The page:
In a July 2,2013 Treasury Department blog post, Assistant Secretary for Tax Policy, Mark J. Mazur stated” The Administration is announcing that it will provide an additional year before the ACA mandatory employer and insurer reporting requirements begin.” In other words the “pay or play” tax has been delayed for one year. Those commenting on sites from the Wall Street Journal to the Washington Post echoed similar sentiments of skepticism about the entire Affordable Care Act. Many people still don’t like the law or don’t think it will work. But there is more to this newest move than the general public can see.
The Austin Statesman brought up an important point, “Democrats are defending 21 Senate seats to the Republicans’ 14, and the GOP had already started to excoriate Senate Democrats who had voted for the health law in 2009.” Couple that with this statement from NBC News, “98 percent of firms with 200 or more employees (already) offered health insurance”. Delaying the “pay or play” tax will appease many business owners. The delay will give politicians up for election the appearance of being empathic to the needs of the public. And the delay will give Health and Human Services, the IRS and the Department of Labor time to focus on implementing the health insurance exchanges. It would be safe to say that this was a pragmatic move on the Administration’s behalf.
But what does this mean for large businesses (those with 50 or more employees). In his blog post, Assistant Treasury Secretary Mazur stated that more details would be coming soon. However he did state that reporting of insurance cost will be strongly encouraged. So employers are still being asked to report the amount of money that is being paid for employees’ health insurance. This will be reported on the employees’ W-2 in box 12.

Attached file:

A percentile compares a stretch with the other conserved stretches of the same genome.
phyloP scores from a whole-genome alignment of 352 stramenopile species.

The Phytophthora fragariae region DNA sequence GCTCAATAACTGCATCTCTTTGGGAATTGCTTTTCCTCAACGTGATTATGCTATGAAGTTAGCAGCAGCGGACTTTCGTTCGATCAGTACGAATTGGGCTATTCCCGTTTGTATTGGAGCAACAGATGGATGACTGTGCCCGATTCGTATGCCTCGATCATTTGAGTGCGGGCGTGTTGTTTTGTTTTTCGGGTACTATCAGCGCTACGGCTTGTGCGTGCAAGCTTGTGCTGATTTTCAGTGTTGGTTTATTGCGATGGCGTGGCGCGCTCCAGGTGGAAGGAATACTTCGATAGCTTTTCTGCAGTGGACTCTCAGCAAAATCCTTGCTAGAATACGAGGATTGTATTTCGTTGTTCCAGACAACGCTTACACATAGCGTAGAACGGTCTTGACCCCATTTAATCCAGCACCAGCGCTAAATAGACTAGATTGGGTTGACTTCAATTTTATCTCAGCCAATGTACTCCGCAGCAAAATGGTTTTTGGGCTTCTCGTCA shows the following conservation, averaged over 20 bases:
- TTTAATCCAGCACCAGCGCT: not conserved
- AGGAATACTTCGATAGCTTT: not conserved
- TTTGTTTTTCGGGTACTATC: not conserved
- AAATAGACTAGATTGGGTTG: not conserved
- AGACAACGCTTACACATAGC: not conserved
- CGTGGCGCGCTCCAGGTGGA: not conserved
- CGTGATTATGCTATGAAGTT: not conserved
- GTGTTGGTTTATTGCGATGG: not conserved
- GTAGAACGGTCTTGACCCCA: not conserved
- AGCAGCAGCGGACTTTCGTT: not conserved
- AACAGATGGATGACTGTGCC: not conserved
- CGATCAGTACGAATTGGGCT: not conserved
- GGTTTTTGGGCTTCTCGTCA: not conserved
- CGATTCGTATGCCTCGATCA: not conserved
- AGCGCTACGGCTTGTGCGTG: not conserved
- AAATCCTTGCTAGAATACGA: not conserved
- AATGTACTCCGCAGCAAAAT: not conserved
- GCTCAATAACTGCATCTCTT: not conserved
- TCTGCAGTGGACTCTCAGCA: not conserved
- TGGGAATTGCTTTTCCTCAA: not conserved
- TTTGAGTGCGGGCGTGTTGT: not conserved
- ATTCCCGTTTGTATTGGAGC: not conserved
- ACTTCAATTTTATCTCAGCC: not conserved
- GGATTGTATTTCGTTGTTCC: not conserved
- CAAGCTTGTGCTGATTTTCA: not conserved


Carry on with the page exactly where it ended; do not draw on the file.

Ask yourself why in the world the IRS wants to know how much you are paying for health insurance? Here is my opinion. If the IRS knows how much individuals are paying for insurance, that information can be used by the Health and Human Service Department and the IRS to set the “pay or play” tax at a rate that will more strongly encourage employers to offer a level of healthcare that the government sees as necessary. In other words, HHS and the IRS could set the $2,000 annual penalty at a higher rate to more strongly encourage employers to NOT drop healthcare coverage. Some employers see the $2,000 penalty as a cheaper option than paying for healthcare for employees. What if the penalty was $6,000 per employee, would that change the decision of employers to offer healthcare? If the IRS is asking for the cost information now, the government intends on using it for something.
The key opportunity for employers is not to delay decisions for another year. Look for ways to cut and control cost within the limits of the Affordable Care Act now. Use the delay in the “pay or play tax” to your advantage. For more information on cost cutting strategies that work within the limits of the Affordable Care Act now you can contact me through LinkedIn at http://www.linkedin.com/in/vanrichards/